Tenant farmers have been urged to take urgent advice about serving rent review notices to provide a “safety valve” in the event of difficulties post-Brexit for the agricultural industry.

Autumn is one of the traditional times in the year for rents to be reviewed, subject to rent review trigger notices having been served at least 12 months before.

Tenant Farmers’ Association (TFA) chief executive George Dunn said: “Tenant farmers whose rents have not changed since 2016 and who want to have a rent review in autumn 2019, need to be looking at serving notices now.

Although the individual circumstances of each case need to be considered on their own merits, rents properly reviewed or tendered two or three years ago could end up being too high if any post-Brexit economic adjustment causes a drop in farming profitability.

“For this year’s rent reviews, we are not anticipating much change, particularly where rents were properly reviewed three years ago.

“Standstills should be the norm in most cases; however, rents not reviewed for some time may still see an increase,” said Dunn.

‘Not a hard stop’

Tenant farmers are also advised not to consider the rent review date as some form of ‘hard stop’ for negotiations.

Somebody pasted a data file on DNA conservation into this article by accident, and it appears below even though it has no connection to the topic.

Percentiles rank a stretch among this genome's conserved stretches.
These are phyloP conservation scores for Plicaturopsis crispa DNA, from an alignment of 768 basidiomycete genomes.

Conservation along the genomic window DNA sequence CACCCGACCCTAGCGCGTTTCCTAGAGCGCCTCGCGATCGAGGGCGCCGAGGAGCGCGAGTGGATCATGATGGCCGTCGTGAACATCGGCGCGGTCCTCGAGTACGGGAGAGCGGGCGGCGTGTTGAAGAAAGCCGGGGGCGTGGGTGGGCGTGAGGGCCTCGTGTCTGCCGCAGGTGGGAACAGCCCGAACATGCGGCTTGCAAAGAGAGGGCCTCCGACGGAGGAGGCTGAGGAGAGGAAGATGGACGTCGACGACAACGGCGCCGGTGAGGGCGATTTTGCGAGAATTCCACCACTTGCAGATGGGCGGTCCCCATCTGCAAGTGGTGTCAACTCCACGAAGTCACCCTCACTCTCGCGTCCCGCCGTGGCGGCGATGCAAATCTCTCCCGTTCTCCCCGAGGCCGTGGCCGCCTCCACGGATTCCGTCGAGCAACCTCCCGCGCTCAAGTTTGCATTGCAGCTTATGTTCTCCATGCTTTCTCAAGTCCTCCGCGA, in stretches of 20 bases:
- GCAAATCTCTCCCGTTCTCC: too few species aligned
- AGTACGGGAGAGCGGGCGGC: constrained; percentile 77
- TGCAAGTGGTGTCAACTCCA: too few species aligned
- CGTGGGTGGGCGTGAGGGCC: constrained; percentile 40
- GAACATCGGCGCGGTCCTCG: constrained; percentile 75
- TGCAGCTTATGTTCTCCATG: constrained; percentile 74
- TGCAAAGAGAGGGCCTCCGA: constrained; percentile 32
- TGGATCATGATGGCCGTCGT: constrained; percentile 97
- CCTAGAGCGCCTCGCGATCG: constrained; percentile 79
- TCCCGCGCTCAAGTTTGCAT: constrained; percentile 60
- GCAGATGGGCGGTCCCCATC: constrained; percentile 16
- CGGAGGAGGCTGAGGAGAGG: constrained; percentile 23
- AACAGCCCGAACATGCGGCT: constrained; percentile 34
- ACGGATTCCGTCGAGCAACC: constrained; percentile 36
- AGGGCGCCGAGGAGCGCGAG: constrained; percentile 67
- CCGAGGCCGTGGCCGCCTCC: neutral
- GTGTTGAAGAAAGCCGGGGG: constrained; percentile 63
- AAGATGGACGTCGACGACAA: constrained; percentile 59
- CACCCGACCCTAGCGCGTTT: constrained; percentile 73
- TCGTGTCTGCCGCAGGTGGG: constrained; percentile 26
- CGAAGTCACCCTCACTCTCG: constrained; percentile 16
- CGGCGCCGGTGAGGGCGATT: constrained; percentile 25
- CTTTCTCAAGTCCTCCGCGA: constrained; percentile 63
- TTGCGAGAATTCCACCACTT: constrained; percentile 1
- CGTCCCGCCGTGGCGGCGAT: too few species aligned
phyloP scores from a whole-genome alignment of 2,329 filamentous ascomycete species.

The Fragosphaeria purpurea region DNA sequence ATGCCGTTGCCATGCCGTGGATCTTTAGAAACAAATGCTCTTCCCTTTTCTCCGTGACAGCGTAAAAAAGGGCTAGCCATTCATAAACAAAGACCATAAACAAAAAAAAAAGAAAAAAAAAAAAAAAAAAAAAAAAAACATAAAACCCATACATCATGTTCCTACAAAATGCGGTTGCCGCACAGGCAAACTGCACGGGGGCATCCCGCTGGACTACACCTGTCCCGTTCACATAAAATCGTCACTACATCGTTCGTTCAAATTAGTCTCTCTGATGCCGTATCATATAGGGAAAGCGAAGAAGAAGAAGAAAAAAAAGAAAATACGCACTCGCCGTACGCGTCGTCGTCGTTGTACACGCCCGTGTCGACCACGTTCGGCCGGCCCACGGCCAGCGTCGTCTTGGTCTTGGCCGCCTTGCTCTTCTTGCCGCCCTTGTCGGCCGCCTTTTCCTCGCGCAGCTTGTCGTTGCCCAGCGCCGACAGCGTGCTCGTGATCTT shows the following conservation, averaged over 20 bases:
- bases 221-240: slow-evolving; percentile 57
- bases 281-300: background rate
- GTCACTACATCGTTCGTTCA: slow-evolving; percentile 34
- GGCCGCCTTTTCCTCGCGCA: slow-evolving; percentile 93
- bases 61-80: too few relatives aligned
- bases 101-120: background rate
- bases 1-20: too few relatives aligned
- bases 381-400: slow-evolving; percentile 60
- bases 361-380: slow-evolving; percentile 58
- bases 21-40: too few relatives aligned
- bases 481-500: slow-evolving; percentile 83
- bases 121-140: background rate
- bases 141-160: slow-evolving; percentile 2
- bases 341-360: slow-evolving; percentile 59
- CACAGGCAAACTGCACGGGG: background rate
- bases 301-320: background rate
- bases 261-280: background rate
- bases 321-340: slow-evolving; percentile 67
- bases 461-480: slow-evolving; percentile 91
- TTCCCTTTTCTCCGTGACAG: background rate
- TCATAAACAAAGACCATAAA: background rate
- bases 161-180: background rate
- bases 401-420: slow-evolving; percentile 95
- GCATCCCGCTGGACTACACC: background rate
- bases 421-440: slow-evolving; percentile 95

The statutory rent review provisions state that the review date in each tenancy agreement is only the deadline for the parties to the tenancy to agree on the new rent or to trigger some form of formal dispute resolution such as the appointment of an arbitrator.

Tenants should not feel pressed into settling the rents at unsustainable levels simply because the rent review date is looming. If there is no agreement and no other action by the rent review date, the review simply dies.

“If one side does seek to invoke a formal dispute procedure, there is still enough time for an agreement to be reached before that procedure gets fully underway,” said Dunn.

The TFA has also sounded a note of caution to individuals bidding on new Farm Business Tenancies (FBTs).

“From time to time we hear of tender rents for FBTs bearing no relationship to the profitability that might reasonably be expected from the sustainable management of the land, even when it is to form part of a larger business.

“Driven by scarcity, hubris and the economics of the madhouse, these high rents do damage, not just to the individual businesses but to the industry as a whole. Both landlords and tenants must consider the sustainability of the decisions they are taking,” said Dunn.